19 Planting Prune out damaged roots with clean, sharp tools Prune out damaged roots with clean, sharp tools Plant trees in native, non-amended soil during the month of March Plant trees in native, non-amended soil during the month of March Soak the bare root tree roots in a bucket of water before planting Soak the bare root tree roots in a bucket of water before planting Add soil and water incrementally to prevent air pockets Add soil and water incrementally to prevent air pockets Plant at same depth as it was grown in the nursery – bud union should 2-3 inches above the soil line Plant at same depth as it was grown in the nursery – bud union should 2-3 inches above the soil line Some people recommend the graft union face north Some people recommend the graft union face north

20 Planting and Initial Pruning

21 Pruning Modified Central Leader Modified Central Leader –Apples and pears Open Center Open Center –Stone fruits: peaches, nectarines, plums, apricots, cherries, etc. Some people prunes apples and pears this way too

22 Pruning Heading Cut Heading Cut Thinning Cut Thinning Cut

23 Open Center Pruning

24 Modified Central Leader

25 Irrigation Flood/basin irrigation is probably best, basin should be 2 feet beyond drip line Flood/basin irrigation is probably best, basin should be 2 feet beyond drip line Drip irrigation is also effective as long as it adequately designed and function Drip irrigation is also effective as long as it adequately designed and function Microsprinklers will also do the job Microsprinklers will also do the job Apply some water during dry winter periods Apply some water during dry winter periods Mulching will prevent evaporation, but can also prevent the soil from warming Mulching will prevent evaporation, but can also prevent the soil from warming

26 Fertilization Nitrogen is the primary concern (P and K are probably adequate) Nitrogen is the primary concern (P and K are probably adequate) Pears-0.05 lb N/inch of trunk diameter and up to 0.5 lb N/tree Pears-0.05 lb N/inch of trunk diameter and up to 0.5 lb N/tree Apples and Stone Fruits-0.1 lb N/inch of trunk diameter and up to 1.0 lb N/tree Apples and Stone Fruits-0.1 lb N/inch of trunk diameter and up to 1.0 lb N/tree

27 Fertilizer Calculations Apple with a 7 inch trunk diameter Apple with a 7 inch trunk diameter 7 inches x 0.1 lb N/inch dia.=0.7 lbs N 7 inches x 0.1 lb N/inch dia.=0.7 lbs N Using ammonium sulfate (21-0-0) Using ammonium sulfate (21-0-0) 0.7 lbs N x 100 lb fert/21 lb N= 3.3 lb ammonium sulfate/tree 0.7 lbs N x 100 lb fert/21 lb N= 3.3 lb ammonium sulfate/tree It is best to split the application between April and July/August It is best to split the application between April and July/August 1.7 lb at each time 1.7 lb at each time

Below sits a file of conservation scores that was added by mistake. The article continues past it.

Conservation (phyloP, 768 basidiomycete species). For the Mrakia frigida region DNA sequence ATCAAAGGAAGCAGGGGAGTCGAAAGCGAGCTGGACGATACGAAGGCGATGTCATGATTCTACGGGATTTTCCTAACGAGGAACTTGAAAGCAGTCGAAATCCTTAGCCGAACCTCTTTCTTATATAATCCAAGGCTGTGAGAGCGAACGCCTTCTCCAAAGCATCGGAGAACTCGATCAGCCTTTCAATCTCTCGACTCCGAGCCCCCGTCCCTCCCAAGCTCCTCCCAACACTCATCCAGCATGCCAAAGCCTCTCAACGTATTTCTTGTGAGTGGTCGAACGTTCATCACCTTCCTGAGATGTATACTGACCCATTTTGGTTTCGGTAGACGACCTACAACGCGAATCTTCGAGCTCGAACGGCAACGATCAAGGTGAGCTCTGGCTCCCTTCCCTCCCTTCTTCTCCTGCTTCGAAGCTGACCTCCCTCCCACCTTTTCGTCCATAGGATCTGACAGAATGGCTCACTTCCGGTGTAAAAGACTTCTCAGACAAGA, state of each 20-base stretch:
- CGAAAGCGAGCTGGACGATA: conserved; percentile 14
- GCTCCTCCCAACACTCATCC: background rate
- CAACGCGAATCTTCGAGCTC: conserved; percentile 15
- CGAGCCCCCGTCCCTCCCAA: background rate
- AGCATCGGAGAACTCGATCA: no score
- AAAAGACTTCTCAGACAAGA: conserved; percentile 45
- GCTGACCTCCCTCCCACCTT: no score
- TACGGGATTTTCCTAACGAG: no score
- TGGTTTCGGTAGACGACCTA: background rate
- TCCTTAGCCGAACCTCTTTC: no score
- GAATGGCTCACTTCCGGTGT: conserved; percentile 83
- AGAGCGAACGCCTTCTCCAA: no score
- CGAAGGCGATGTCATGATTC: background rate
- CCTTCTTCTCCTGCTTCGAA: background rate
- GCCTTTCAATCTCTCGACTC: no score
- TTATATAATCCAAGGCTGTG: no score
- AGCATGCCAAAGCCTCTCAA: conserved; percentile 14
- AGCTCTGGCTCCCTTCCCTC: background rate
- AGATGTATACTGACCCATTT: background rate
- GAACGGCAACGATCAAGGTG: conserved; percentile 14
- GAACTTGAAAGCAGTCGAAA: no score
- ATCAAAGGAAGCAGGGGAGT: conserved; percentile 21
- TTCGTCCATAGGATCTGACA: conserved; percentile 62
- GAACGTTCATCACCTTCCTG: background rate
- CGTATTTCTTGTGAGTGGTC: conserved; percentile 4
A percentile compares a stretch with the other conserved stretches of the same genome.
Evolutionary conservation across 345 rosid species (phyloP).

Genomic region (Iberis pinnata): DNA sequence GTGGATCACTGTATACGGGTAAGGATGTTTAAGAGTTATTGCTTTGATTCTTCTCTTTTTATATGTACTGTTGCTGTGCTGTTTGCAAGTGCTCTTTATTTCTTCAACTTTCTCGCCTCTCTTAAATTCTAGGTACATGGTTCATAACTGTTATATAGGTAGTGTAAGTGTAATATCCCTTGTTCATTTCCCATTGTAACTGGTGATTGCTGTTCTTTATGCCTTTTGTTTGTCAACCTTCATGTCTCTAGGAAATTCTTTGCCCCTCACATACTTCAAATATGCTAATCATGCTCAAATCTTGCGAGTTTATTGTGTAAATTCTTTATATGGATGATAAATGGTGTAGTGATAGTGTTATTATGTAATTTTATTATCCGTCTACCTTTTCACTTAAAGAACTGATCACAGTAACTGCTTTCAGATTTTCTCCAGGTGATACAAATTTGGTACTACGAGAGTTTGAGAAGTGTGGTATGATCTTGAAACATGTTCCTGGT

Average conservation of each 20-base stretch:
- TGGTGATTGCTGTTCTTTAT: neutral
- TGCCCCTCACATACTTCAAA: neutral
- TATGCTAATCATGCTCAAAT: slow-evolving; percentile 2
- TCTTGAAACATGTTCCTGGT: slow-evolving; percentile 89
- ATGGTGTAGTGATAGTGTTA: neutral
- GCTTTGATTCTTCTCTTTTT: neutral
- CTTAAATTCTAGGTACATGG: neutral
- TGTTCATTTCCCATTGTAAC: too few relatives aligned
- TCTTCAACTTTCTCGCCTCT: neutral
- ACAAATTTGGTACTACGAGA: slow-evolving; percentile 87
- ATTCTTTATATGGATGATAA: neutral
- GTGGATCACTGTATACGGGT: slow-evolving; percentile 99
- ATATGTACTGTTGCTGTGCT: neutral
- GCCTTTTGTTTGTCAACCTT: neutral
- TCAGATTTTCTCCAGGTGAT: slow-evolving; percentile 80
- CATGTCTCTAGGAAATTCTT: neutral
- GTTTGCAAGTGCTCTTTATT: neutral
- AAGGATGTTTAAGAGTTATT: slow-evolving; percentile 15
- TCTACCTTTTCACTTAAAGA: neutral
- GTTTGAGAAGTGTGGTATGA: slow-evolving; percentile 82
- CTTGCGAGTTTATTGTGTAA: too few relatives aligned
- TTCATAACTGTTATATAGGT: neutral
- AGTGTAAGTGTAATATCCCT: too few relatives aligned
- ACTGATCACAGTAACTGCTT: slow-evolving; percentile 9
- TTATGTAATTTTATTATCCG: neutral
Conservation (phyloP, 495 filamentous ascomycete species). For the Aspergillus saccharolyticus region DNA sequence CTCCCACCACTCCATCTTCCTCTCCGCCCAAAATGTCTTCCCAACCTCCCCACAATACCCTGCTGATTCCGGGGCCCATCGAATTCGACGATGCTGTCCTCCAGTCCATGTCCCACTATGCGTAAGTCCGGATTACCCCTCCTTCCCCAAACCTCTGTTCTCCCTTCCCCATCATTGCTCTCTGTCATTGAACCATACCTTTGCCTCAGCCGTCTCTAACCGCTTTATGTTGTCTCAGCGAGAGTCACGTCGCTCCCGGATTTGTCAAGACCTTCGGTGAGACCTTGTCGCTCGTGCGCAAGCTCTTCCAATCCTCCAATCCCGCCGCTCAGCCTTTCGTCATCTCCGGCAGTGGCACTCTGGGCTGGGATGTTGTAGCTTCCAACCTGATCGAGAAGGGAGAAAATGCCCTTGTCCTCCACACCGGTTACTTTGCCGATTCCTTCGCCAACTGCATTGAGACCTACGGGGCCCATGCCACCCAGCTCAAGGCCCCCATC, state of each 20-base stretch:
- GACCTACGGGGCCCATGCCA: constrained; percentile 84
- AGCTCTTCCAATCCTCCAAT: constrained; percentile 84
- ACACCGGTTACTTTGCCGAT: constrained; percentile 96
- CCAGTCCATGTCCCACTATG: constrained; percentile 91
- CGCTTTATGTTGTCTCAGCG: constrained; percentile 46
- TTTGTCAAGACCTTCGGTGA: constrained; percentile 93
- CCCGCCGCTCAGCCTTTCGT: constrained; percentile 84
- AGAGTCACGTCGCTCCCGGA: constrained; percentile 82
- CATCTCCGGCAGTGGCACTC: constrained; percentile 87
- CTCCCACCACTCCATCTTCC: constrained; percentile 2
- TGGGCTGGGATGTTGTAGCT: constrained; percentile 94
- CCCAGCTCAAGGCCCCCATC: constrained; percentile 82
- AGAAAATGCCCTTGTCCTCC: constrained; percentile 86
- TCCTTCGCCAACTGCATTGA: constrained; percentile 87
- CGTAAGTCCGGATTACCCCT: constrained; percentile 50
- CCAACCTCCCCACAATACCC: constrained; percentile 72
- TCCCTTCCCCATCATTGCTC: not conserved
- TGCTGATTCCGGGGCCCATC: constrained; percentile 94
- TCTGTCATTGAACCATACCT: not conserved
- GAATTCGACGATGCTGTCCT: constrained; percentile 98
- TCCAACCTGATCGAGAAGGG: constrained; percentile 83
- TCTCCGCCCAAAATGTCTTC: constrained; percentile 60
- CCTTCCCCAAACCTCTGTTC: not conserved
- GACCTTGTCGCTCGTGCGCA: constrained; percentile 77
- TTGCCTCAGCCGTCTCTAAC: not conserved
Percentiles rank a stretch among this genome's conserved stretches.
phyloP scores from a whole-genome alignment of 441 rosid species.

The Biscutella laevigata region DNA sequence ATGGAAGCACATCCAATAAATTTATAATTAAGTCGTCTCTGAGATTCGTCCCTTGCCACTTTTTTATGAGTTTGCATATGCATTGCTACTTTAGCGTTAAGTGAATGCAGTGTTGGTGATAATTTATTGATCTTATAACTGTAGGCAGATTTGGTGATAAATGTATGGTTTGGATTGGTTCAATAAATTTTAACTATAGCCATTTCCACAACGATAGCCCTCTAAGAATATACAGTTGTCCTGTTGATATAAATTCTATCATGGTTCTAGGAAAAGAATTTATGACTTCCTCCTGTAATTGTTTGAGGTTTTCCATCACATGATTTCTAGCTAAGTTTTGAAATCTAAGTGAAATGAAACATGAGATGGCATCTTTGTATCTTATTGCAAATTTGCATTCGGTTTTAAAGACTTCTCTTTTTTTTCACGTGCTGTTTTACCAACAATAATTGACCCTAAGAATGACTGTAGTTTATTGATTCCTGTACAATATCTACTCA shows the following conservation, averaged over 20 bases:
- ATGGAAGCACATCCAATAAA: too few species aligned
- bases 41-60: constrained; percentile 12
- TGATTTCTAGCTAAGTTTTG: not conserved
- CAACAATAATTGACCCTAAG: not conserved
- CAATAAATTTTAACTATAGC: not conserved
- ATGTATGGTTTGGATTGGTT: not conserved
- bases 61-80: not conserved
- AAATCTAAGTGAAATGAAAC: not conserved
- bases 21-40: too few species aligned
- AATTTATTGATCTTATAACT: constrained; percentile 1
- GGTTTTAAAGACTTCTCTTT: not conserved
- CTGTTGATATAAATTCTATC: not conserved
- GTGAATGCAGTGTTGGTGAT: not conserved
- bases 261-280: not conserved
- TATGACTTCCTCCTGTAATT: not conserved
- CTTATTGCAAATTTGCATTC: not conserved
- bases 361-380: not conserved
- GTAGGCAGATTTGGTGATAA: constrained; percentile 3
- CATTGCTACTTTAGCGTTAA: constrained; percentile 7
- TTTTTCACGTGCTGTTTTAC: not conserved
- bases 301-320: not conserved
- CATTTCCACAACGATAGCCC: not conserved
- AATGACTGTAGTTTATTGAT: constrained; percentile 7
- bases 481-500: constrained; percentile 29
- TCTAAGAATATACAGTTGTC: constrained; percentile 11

28 Thinning Fruit Thinning improves fruit quality and can increase yields Thinning improves fruit quality and can increase yields Thin fruit to be about 5 to 8 inches apart and only one fruit per cluster Thin fruit to be about 5 to 8 inches apart and only one fruit per cluster

29 Harvesting Fruit Apples Apples –When normal, unblemished fruit begin to drop –Flesh color at the bottom of the fruit has changed from green to yellow-green –Taste it (the birds will also eat it) Apricots Apricots –Softens slightly and easily separates from the stem

30 Harvesting Fruit (cont.) Cherry Cherry –Maximum sized and full-flavored –Will not ripen off the tree –Sweet cherries remain firm when ripe –Sour cherries pull off stem easily Peaches/Nectarines Peaches/Nectarines –Fruit separates easily from the stems –Will ripen best on the tree

31 Harvesting Fruit (cont.) Pear Pear –Should be picked slightly before ripe and will ripen further indoors –Change in fruit color from green to yellow Plums Plums –Sugar increases and color changes –Flesh softens somewhat

32 Fruit Tree IPM-Insects Codling Moth Codling Moth Peach Tree Borer Peach Tree Borer Aphids Aphids Thrips Thrips Stink Bugs/Plant Bugs Stink Bugs/Plant Bugs Wooly Apple Aphid Wooly Apple Aphid

33 Fruit Tree IPM-Diseases Crown Gall Crown Gall Fire Blight Fire Blight Texas Root Rot Texas Root Rot Cytospora Canker Cytospora Canker Cedar Apple Rust Cedar Apple Rust

34 Fruit Tree IPM- Vertebrates Pocket Gophers Pocket Gophers Deer/Elk Deer/Elk Sapsuckers/Woodpeckers Sapsuckers/Woodpeckers Birds Birds

35 Final Thoughts Choose appropriate varieties Choose appropriate varieties Grow what you enjoy Grow what you enjoy When the trees get old, replace them When the trees get old, replace them Keep good records (flavor, productivity, years of crops, etc.) Keep good records (flavor, productivity, years of crops, etc.) Have Fun! Have Fun!